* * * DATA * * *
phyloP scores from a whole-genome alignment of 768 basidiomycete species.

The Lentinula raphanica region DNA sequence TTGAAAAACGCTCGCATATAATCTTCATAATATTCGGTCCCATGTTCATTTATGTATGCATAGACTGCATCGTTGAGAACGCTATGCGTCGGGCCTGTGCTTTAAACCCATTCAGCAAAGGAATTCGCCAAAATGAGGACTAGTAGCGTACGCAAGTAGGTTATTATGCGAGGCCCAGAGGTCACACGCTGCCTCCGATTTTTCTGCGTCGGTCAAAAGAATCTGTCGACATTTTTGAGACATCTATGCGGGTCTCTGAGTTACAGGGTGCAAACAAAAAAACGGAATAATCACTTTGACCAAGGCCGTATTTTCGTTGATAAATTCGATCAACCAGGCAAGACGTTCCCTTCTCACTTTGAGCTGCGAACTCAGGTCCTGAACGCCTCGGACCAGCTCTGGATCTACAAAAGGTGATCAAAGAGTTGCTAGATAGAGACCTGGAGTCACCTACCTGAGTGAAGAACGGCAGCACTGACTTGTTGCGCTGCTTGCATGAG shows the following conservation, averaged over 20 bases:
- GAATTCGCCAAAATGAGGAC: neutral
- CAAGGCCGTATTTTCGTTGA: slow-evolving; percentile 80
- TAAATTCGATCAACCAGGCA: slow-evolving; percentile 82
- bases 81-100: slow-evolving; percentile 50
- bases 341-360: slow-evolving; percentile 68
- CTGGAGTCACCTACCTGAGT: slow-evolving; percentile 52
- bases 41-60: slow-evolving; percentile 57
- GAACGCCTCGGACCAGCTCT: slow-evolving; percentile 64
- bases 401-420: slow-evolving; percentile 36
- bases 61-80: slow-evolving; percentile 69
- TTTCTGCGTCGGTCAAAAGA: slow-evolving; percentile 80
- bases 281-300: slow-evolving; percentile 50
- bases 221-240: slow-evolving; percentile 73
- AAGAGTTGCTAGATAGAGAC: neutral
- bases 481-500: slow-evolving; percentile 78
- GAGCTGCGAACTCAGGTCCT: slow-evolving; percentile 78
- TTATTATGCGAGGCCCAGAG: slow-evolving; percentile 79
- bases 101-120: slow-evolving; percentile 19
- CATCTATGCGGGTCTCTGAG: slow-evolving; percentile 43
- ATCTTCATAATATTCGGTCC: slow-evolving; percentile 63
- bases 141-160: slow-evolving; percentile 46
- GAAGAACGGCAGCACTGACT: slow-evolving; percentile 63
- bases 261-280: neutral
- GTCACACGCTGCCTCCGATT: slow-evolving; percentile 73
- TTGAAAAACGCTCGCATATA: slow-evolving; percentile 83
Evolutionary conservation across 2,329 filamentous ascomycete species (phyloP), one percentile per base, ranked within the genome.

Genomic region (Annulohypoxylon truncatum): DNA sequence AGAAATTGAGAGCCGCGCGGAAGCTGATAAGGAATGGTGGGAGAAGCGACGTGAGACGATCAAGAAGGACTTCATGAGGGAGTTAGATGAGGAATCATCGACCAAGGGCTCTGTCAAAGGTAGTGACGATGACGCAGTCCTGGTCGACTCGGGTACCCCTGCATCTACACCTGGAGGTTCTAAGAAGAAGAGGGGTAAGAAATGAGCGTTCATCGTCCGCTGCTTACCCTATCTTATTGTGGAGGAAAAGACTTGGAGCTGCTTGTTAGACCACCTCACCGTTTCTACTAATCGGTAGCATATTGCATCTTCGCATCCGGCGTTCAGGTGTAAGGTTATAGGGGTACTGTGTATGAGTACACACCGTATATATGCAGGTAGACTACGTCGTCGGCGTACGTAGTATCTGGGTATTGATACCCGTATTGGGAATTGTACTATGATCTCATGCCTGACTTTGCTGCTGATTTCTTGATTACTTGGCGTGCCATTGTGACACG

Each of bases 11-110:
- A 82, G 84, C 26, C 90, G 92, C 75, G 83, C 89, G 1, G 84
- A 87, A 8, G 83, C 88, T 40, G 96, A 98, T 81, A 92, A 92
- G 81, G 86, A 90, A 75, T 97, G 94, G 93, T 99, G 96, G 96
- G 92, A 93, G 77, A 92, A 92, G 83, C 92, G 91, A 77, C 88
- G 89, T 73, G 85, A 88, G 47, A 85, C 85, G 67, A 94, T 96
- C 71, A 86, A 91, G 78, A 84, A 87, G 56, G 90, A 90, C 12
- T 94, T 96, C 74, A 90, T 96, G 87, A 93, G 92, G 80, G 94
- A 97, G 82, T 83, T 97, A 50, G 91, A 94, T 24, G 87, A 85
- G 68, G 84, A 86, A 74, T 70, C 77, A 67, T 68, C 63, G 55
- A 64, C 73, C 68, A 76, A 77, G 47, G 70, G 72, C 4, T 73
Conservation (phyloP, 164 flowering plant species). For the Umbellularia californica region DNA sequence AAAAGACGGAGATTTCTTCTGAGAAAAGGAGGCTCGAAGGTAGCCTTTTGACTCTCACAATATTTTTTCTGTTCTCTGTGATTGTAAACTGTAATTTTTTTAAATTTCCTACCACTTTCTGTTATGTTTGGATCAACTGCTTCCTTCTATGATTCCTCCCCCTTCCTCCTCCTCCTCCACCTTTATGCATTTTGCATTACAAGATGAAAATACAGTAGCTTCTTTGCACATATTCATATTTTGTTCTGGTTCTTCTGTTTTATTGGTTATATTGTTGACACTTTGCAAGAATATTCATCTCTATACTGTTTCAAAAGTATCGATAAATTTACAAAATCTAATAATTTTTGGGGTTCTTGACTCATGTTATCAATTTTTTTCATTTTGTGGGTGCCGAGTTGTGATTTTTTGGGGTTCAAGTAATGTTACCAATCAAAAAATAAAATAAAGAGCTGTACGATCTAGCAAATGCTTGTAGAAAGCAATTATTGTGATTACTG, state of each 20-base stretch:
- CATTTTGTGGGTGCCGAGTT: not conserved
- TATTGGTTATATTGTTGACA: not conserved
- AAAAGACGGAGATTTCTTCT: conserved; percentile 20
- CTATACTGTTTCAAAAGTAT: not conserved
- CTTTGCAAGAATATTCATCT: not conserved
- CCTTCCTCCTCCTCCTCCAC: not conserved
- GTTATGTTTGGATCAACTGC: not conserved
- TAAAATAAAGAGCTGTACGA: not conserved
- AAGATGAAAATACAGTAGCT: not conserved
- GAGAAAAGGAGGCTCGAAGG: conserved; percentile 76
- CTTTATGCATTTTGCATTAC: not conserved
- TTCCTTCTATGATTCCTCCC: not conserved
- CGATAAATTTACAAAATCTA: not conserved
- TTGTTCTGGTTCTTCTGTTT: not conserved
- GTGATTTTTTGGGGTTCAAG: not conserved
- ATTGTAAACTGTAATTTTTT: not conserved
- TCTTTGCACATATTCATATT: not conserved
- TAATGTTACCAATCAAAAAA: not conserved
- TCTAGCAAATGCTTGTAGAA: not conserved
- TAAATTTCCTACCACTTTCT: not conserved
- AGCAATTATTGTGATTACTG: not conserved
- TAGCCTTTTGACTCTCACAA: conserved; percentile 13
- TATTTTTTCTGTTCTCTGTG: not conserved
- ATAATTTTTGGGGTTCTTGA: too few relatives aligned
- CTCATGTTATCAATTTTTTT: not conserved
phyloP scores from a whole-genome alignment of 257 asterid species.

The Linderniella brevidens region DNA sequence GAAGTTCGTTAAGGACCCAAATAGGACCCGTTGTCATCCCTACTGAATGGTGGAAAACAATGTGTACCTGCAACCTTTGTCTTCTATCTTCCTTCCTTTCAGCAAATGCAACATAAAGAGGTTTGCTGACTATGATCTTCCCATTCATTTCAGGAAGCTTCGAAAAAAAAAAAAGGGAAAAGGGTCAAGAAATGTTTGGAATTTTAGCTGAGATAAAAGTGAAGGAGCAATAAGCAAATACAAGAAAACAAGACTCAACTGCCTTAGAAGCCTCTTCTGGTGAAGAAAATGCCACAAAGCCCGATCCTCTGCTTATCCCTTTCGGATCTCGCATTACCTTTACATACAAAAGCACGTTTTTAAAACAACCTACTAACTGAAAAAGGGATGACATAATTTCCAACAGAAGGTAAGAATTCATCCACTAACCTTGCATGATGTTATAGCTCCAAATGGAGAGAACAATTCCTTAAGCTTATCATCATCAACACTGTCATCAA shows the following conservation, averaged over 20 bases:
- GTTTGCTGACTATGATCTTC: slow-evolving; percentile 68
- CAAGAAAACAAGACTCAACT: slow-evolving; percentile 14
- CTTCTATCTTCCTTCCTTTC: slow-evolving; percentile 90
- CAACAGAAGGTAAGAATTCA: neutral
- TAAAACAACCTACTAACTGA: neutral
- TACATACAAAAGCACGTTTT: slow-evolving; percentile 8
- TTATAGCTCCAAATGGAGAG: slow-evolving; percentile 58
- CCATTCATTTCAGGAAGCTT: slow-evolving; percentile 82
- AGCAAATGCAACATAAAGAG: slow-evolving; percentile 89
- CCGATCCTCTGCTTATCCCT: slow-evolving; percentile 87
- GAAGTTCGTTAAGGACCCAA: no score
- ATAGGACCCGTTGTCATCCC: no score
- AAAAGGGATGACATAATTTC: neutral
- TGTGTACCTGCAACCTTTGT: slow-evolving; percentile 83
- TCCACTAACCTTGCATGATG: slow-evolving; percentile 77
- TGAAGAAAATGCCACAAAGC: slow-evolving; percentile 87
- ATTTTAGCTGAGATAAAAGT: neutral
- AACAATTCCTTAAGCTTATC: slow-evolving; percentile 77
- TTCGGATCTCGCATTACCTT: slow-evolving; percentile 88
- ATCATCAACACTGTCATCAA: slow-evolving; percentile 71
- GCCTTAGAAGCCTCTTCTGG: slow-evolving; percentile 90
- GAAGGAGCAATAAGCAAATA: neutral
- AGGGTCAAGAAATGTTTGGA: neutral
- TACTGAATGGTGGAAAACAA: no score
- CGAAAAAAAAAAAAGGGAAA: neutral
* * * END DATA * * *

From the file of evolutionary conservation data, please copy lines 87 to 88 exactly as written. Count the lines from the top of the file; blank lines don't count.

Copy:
- TTCGGATCTCGCATTACCTT: slow-evolving; percentile 88
- ATCATCAACACTGTCATCAA: slow-evolving; percentile 71